The Ancient Spartan Government Explained: Democracy or Oligarchy?

Further ReadingThe 5 Differences Between The Romans And Spartans

When people think of ancient Greece they often think of the lavish wealth of Corinth, the battle-hardened warriors of Sparta, or the philosophers of Athens. However, often people tend to forget about how each city-state of ancient Greece had its own separate form of government. Here is an entire article that explains exactly how Sparta built and operated its government.

Generally speaking, the government of Ancient Sparta was built around an oligarchy of Spartan male citizens. At the head of this Spartan government sat two kings who had their power checked by a council of Spartan elders called the Gerousia. Further, each year 5 Spartan citizens were elected to serve as Ephors or Chief Magistrates.

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Without further ado, here is everything about the ancient Spartan government.

Two Spartan Kings Headed The Government

The Spartan government was headed by two kings who shared power for life.

These two kings came from opposing royal families, the Agiad and the Euypontid, and worked together to both lead the military and keep the peace back in Sparta.

Of the two Spartan royal families, one often received more respect due to being an older family and fielding more military kings. This was the royal Spartan family of the Agiad and according to the Roman Jewish historian Herod the king of this family would often be in charge of military duties. The legendary Spartan king Leonidas I came from this family.

The other Royal family, Euypontid, was known to give Spartan kings who were exceptional leaders and statesmen. This family often brought kings who were known to be wise and effective at administering the Spartan estate. This royal Spartan family was the one that the creator of the Spartan constitution, Lycurgus of Sparta, came from.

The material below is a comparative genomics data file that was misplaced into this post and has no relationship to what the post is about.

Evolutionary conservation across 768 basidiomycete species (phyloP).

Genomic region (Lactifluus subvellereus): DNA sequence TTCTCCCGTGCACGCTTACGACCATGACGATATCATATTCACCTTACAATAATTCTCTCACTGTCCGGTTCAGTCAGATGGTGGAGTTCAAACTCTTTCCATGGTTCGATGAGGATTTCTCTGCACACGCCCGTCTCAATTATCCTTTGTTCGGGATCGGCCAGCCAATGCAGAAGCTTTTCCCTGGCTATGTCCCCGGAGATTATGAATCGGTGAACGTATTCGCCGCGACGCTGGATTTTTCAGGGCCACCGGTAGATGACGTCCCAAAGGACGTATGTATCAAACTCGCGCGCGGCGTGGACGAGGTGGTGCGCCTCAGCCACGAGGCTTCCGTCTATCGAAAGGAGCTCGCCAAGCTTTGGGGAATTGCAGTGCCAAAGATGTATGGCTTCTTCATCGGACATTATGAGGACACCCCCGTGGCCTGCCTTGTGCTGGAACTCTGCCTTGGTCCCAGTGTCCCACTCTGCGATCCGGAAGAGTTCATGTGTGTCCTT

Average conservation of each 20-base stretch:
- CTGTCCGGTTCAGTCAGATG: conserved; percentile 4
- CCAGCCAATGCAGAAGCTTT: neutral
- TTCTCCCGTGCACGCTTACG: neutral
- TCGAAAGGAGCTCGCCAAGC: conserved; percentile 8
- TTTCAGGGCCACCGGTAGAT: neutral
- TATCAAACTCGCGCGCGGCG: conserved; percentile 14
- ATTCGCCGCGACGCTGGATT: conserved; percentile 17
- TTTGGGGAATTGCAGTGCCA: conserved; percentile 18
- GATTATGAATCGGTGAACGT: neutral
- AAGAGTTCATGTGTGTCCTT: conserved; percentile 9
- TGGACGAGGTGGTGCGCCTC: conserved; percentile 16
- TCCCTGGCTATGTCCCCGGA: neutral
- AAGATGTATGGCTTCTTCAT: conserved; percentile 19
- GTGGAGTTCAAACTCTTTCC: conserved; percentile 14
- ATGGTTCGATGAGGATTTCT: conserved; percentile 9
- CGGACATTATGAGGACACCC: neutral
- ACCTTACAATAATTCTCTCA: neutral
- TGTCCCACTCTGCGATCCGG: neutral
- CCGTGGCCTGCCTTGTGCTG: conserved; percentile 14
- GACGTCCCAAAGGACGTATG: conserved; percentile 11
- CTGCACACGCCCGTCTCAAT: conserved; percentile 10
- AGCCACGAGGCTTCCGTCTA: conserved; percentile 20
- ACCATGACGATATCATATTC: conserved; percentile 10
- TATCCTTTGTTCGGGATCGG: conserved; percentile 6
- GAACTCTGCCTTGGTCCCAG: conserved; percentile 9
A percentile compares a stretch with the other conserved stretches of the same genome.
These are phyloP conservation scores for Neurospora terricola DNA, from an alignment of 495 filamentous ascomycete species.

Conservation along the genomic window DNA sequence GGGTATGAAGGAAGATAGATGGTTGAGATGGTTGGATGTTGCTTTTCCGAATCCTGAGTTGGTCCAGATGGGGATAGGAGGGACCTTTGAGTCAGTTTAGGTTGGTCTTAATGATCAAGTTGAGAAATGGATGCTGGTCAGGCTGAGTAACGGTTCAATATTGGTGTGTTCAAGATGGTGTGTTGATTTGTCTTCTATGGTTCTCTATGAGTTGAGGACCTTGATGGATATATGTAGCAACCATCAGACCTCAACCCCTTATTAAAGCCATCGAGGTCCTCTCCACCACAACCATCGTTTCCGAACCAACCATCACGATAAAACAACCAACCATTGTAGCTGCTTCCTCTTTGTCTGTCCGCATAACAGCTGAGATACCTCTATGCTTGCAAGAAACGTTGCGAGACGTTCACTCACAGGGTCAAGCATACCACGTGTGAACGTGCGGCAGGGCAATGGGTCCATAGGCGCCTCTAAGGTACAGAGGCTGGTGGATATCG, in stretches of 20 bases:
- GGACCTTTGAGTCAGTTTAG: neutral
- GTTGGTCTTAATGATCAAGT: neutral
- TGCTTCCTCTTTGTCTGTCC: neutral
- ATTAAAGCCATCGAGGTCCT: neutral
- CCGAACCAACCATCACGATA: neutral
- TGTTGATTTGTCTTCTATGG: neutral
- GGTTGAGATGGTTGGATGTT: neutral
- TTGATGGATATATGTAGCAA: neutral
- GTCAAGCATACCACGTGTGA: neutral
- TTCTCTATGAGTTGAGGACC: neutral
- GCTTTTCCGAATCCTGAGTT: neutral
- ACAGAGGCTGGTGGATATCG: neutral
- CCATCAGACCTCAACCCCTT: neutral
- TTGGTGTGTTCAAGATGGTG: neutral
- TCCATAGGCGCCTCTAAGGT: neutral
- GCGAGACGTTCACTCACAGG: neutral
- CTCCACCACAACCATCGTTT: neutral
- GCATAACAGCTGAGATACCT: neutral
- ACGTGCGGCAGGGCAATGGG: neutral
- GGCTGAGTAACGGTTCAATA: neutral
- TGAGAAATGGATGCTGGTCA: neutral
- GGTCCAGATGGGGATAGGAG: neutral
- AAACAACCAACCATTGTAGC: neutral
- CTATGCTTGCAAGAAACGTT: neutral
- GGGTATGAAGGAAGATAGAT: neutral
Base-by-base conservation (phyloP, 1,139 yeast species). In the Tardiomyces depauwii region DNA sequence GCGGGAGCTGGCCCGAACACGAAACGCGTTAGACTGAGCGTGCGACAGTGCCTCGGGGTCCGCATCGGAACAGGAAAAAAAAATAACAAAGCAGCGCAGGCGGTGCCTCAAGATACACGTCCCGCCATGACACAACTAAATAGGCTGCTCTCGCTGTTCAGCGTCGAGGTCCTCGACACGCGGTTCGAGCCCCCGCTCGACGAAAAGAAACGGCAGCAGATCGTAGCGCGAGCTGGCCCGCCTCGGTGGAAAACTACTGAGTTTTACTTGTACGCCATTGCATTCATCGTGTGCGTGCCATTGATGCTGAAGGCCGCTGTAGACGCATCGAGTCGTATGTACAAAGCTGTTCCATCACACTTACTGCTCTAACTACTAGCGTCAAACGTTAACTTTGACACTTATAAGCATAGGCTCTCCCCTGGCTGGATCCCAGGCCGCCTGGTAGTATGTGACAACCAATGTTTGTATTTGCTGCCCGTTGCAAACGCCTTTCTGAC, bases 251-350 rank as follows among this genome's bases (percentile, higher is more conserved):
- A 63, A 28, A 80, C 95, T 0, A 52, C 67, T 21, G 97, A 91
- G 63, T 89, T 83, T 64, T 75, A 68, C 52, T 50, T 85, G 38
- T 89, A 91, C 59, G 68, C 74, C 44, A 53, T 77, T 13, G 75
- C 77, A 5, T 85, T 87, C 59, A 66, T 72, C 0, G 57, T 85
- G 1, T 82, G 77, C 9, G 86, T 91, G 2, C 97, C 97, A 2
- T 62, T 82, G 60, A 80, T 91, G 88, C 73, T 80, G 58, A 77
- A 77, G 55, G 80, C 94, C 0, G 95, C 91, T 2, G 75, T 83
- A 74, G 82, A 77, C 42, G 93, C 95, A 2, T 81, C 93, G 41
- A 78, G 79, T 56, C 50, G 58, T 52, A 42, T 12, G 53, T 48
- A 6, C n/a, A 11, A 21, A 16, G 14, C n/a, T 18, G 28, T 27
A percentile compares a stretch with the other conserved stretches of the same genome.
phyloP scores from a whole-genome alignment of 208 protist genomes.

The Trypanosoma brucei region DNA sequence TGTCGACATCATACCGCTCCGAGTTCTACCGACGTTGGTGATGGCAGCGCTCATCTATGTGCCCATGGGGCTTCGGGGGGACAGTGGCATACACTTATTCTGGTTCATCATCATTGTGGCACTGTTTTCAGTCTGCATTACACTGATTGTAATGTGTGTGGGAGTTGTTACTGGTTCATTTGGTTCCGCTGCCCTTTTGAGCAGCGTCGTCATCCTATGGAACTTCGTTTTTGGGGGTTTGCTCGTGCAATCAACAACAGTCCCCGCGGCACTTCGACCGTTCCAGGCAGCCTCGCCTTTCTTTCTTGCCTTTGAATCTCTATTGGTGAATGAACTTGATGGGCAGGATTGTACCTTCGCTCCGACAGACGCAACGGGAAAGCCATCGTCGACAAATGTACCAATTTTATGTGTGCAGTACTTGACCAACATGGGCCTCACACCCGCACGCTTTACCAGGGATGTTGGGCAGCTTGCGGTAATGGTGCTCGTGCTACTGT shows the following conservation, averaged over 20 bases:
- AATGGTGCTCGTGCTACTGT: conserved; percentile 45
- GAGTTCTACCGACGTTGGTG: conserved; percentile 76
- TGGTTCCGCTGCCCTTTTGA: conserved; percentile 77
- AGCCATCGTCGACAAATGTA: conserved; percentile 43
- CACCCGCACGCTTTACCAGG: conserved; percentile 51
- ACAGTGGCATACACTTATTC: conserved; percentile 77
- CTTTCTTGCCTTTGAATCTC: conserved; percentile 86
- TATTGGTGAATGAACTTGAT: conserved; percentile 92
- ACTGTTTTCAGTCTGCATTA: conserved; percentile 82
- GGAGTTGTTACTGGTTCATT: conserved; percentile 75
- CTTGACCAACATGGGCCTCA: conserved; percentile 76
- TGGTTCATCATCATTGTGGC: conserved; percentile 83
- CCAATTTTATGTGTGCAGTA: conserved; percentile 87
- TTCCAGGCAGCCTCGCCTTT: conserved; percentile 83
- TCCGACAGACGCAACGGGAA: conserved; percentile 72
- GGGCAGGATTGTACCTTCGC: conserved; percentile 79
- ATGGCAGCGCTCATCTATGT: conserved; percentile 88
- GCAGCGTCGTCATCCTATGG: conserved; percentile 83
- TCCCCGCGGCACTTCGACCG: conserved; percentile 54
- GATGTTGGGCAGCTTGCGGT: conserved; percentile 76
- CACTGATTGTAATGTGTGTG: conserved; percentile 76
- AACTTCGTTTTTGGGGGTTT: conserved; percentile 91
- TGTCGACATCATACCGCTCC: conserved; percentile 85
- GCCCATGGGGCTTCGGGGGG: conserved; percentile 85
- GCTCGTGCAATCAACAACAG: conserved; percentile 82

These two kings shared power and in theory, they controlled the Spartan state. The duties of the dual kingship of Sparta were to adhere to the Spartan religion, ensure the Spartan constitution was followed, and serve as the chief judge in all major judiciary cases.

While in theory, the Spartan kings were in charge of the state they were highly restricted to only exercising their power outside of the city itself. Over the ancient period as Sparta grew the power of the kings began to lessen and was instead replaced by the Gerousia.

The Gerousia’s Role In The Spartan Government

Just under the Spartan kings was the Spartan Gerousia. This body of the Spartan government was comprised of 60 Spartan men who had lived past the age of 60 and had retired from the military.

At the age of 60 a Spartan man would be allowed to ‘campaign’ for a seat in the Spartan Gerousia. Here they would be allowed to weigh in on the actions of the Spartan king and help to declare war, establish trade, and even perform some rituals in the Spartan religion.

In order for a Spartan man to be elected to the Gerousia he would have to walk in single file before the whole of the Spartan citizens. The citizens would then yell their support for the spartan male who they believed made the best elder. In the end, the spartan male who got the loudest support would be allowed into the Gerousia.

The Gerousia itself would work with the Spartan Kings who also sat on the Gerousia board to help steer the Spartan government. As you might imagine sitting on this Spartan ‘congress’ was an extremely honorable thing and most Spartans would strive to eventually be given a chance to campaign for the Gerousia.